In the 1990s, disgusted with horseracing media in the post-Del Weller era, I created and produced an innovative radio programme called The Angel and the Tout, “Clarkie” was an automatic choice to play the show’s first “Tout”. He was magnificent in the role. His tipping, on the show and elsewhere during his “day job”, was sound and logical. As a result he became a multiple Champion Tipster – an achievement of which he was most proud.
I recall a funny incident after the show moved from its original home at KLAS to Hot 102. We were gathered outside the studio waiting our turn when we got the nod that we were on. “Clarkie” immediately whipped out his comb and hand mirror and ensured he looked his best.
“Clarkie”, my friend, your shoes are as big as Hot Tip’s but you’ll have to keep them for a while as nobody seems anxious to fill them. Walk good! Good duppy will walk with you.
Abbreviations: CT = “Corrected Time”; TV = “Track Variant” (a calculation of track conditions’ effect on official times to arrive at “real/corrected” times); TVs are expressed in fifths of a second; “minus” (-) means a fast track; “plus” (+) a slow track (e.g -2 is fast by 2/5th second). Variants beside horse’s names represent the difference between its official time and the grade standard.
JULY 3, 2021 [TV-0.1 per 200m (Round) -5 (straight)]
Primal Fear (-9) was a length second (Race 6; 4yonw3; 1,000m straight; TV-5) as the winner clocked 0.57.4! Primal Fear’s CT (0.59.0) signals a welcome return to 2020 form and represents 4/5th second faster than the grade standard. He remains relatively unexposed and, in 2020, beat Big Big Daddy (subsequently won nw4) and Sencity (won nw3/3rd in nw4) at 1600m. He looks nailed on to win one of these.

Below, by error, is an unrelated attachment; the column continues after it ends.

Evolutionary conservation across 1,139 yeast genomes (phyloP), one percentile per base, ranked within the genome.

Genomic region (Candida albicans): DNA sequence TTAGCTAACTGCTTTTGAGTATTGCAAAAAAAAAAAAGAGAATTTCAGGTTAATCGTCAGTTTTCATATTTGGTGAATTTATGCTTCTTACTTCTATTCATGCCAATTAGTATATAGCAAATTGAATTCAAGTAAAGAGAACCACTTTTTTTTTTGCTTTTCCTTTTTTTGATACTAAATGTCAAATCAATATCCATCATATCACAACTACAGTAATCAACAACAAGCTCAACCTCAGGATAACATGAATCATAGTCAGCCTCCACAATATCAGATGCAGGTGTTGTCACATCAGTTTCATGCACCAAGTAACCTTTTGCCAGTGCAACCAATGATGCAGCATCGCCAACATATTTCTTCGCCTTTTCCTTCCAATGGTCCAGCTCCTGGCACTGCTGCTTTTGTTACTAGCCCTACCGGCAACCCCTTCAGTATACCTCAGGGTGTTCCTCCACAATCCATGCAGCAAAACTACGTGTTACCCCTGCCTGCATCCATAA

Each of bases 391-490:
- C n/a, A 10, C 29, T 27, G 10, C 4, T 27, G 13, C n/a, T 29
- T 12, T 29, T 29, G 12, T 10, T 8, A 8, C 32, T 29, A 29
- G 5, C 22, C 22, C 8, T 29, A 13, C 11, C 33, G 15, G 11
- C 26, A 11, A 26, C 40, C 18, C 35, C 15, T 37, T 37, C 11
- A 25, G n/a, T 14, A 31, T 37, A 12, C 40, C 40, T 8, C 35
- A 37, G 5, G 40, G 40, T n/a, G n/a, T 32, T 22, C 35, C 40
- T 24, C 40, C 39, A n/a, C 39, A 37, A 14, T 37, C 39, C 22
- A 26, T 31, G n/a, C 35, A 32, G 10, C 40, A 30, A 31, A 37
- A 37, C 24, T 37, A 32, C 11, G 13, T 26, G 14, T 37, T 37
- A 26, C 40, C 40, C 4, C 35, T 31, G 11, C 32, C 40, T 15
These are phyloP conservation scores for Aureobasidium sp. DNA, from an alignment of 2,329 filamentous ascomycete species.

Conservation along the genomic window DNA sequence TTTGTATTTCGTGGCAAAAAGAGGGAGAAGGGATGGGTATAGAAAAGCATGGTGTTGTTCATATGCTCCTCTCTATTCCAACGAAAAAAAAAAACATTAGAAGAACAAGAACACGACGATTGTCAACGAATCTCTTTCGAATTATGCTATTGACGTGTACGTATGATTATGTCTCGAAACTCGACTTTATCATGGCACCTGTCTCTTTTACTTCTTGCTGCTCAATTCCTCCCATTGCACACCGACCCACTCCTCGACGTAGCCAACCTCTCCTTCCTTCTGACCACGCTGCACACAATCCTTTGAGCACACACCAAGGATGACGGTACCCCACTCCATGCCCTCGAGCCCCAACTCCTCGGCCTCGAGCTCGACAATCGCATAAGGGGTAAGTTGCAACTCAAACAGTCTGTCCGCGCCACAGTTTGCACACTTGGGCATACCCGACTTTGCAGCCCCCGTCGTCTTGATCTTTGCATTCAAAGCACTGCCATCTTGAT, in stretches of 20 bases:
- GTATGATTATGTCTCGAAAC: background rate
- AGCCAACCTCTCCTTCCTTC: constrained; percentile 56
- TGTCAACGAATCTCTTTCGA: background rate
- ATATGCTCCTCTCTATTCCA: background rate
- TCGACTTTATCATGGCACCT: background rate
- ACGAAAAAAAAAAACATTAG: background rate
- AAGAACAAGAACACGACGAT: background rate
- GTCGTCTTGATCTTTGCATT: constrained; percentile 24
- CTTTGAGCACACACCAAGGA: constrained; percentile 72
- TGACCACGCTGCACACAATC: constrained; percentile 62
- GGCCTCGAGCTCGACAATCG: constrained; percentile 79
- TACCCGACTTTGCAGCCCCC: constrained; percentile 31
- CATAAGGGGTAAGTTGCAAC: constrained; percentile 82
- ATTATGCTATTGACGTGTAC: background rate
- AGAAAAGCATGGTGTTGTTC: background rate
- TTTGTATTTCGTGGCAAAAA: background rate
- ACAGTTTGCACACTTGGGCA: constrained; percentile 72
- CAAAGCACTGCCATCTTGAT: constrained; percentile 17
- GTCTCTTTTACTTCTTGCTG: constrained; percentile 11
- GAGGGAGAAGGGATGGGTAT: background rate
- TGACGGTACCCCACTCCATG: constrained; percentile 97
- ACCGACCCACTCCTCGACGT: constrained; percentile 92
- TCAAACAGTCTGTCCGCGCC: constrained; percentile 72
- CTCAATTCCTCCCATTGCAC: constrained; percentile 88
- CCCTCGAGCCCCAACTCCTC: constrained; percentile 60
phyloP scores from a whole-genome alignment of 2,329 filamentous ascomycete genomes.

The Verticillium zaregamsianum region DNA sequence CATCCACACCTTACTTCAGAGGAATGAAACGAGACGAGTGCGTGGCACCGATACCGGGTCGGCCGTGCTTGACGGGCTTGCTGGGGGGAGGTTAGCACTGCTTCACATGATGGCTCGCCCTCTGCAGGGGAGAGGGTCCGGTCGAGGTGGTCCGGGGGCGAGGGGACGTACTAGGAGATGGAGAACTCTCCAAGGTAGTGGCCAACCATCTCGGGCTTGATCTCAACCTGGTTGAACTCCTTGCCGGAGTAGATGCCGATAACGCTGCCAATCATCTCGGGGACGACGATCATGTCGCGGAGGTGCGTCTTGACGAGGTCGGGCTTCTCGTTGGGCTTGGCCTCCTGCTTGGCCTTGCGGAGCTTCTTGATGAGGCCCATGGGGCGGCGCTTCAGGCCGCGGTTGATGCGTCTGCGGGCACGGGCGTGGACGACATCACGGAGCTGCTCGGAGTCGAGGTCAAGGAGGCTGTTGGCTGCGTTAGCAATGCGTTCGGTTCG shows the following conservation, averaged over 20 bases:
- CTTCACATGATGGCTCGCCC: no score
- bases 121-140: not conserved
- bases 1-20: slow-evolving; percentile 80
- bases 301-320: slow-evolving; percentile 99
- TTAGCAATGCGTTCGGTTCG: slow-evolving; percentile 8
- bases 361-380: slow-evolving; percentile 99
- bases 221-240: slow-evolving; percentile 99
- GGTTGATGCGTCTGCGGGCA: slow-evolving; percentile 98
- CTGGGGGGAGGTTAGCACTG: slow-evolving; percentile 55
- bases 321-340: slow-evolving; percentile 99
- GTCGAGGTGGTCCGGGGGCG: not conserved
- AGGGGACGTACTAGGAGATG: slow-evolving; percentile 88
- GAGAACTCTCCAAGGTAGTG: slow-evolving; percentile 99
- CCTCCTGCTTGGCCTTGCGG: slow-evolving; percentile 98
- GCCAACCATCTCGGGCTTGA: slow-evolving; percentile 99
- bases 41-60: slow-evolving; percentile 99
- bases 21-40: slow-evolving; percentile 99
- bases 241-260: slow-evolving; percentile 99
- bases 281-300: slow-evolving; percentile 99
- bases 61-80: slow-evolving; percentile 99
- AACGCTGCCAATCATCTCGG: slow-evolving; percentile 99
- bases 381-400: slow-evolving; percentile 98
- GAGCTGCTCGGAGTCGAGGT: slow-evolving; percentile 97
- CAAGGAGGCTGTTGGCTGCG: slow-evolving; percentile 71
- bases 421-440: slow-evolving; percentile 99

Overseas Betting Opportunities (OBOs)
Last issue my Irish Derby preview concluded “I’m confidently expecting Dante winner and Epsom Derby 3rd Hurricane Lane to confirm Dante form.” So said, so done as Hurricane Lane stayed on determinedly to get up in the last stride at a value price of 4-1.
Tomorrow is the Newmarket July Meeting’s final day which features the Group 1 July Cup (6f; 1625GMT; 10:25 am Jamaica Time) and is hyped as the clash between new sprint sensations Starman and Oxted. As usual the ground should prove decisive. Starman is an unexposed four-year-old after only five career starts (four wins) but flopped badly on soft at Ascot in November (Group 1 Champions sprint). He reappeared at York where he narrowly beat Nahaarr(re-opposes) in the Group 2 Duke of York Stakes (good to soft) then was withdrawn from Royal Ascot’s Commonwealth Cup after the deluge.
Oxtedwas marketed as the new sprinting superstar after winning this race last year (good) but was beaten by a length in the same Ascot race that Starman flopped then finished 3½ lengths behind Starman at York before returning to his brilliant best in Royal Ascot’s King Stand’s Stakes (5f; good to firm).
So, if the ground comes up softer than good, it could pay to avoid both in favour of Charlie Appleby’s progressive three-year-old Creative Force who has won five of six starts to date including the Group 3 Jersey Stakes at Royal Ascot (7f; soft) on last.
Next week the long awaited Open Golf Championship at Royal St George’s (postponed last year) will tee off and I’m confidently expecting Englishman Paul Casey to finally register the Major Championship he has so richly deserved for so long. He’s playing out of his skin this year at 46 years old. Just the other day at Kiawah Island, Phil “The Thrill” Mickelson proved Sparrow’s thesis that age is just a number.
On July 3, two “Notebook Horses” Came from the Dark (5-1) and Arecibo (8-1) were separated by a neck in a Group 3 six furlong Sandown sprint resulting in a 43-1 Straight Forecast. Let’s see if we can do it again by adding another Notebook Horse coming out of Royal Ascot to your portfolio:
Berkshire Shadow [2 b.g. Dark Angel-Angel Vision (Oasis Dream)]improved markedlyto win the Coventry in commanding fashion showing an exciting turn of foot and is now unbeaten in two starts. Without doubt a leading contender for the Dewhurst and then next year’s 2,000 Guineas